4. A condition that will or may require treatment with opioid analgesics.
  5. Clinically significant abnormal baseline laboratory LFT's, which is defined as LFT's greater than the ULN.
  6. Mental retardation (IQ < 80).
  7. Organic brain disorders including delirium, dementia, seizures, stroke, neurosurgery, and head trauma with loss of consciousness.
  8. Pregnant or nursing females.
  9. Subjects with current adequate treatment for ADHD.
  10. Any other concomitant medication with primarily central nervous system activity other than specified in Concomitant Medication portion of the protocol (a stable and effective treatment regimen of an SSRI or benzodiazepine is permitted per clinical review).
  11. Non-English speaking subjects will not be allowed into the study for the following reasons:

    1. The assessment instruments are unavailable and have not been adequately standardized in other languages;
    2. Even if such translation services were available, the assessments in the English language conducted by English-speaking clinicians and raters with English-speaking subjects are already extremely time-consuming, lasting many hours, making it unfeasible, unrealistic, and of dubious clinical validity to conduct them with a translator with non-English-speaking subjects;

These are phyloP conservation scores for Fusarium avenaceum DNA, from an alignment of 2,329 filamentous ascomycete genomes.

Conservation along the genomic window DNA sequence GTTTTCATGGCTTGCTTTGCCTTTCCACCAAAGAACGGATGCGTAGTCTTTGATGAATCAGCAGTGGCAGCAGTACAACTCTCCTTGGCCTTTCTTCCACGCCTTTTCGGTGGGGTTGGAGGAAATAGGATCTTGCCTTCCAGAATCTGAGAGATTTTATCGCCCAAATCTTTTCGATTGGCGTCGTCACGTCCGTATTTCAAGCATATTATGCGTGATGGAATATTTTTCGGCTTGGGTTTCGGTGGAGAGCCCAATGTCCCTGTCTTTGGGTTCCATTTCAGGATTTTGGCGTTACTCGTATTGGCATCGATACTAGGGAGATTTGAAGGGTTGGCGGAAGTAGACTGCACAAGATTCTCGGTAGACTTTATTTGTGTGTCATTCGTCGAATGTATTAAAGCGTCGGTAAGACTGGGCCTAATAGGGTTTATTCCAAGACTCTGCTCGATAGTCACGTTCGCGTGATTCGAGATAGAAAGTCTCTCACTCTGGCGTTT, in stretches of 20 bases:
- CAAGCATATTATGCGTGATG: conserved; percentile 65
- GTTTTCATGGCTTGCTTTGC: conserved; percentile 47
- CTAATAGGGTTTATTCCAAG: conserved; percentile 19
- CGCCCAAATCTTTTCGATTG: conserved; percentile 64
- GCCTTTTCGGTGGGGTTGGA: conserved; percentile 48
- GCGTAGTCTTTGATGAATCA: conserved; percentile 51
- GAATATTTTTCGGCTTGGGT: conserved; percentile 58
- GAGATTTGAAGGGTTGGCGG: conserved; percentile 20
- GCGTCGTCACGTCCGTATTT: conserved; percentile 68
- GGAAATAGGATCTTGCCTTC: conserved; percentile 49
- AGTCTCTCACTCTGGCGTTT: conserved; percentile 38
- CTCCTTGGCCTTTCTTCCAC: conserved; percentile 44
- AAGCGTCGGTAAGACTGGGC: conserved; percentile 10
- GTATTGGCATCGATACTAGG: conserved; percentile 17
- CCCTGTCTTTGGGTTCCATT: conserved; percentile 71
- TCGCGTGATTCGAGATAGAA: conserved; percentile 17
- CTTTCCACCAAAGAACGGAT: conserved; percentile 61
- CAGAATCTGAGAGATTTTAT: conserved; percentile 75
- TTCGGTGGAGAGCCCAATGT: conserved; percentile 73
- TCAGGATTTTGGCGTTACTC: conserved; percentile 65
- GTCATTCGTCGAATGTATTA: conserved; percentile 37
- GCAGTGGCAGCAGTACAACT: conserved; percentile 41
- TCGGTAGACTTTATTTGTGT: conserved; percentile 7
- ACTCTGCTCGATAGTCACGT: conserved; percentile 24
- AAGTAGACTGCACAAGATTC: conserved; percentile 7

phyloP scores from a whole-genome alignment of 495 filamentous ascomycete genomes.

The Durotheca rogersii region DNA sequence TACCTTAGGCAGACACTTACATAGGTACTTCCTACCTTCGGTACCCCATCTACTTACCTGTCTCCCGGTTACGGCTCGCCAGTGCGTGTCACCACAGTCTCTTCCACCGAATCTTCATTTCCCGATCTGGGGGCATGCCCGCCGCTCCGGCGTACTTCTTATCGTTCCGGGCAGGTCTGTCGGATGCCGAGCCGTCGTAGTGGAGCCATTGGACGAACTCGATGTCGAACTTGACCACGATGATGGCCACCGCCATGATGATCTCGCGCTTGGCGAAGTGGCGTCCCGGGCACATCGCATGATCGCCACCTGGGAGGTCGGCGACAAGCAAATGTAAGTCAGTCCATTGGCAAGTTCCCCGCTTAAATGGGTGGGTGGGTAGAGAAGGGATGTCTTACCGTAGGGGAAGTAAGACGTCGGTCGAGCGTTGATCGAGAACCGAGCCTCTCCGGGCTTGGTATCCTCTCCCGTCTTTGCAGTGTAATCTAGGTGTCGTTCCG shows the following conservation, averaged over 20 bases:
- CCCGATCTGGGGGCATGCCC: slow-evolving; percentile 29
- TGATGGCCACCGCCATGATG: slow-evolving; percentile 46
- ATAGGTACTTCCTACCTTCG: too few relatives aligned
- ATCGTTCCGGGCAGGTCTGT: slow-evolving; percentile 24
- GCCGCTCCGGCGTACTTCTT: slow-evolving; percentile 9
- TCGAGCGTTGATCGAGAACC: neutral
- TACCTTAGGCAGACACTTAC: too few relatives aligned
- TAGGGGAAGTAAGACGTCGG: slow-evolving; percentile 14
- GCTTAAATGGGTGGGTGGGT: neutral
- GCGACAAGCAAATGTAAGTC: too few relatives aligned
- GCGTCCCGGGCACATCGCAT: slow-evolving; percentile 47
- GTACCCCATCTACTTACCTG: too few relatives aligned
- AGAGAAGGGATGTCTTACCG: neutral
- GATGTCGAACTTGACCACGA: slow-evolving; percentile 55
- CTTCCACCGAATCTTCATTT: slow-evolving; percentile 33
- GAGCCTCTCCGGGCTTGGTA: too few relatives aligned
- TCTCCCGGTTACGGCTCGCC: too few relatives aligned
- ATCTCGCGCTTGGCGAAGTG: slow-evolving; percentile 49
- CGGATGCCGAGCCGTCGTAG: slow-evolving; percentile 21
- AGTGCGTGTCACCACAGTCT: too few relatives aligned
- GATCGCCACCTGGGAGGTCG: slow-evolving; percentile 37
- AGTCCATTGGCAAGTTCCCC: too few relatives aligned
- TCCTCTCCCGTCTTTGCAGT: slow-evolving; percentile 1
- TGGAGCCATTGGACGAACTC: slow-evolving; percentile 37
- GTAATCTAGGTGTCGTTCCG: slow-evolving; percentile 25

3. Psychiatric questionnaires and evaluations are taxing, and adding the complexity of a translator has the potential to make the patient experience even more exhausting.

Information from the National Library of Medicine

To learn more about this study, you or your doctor may contact the study research staff using the contact information provided by the sponsor.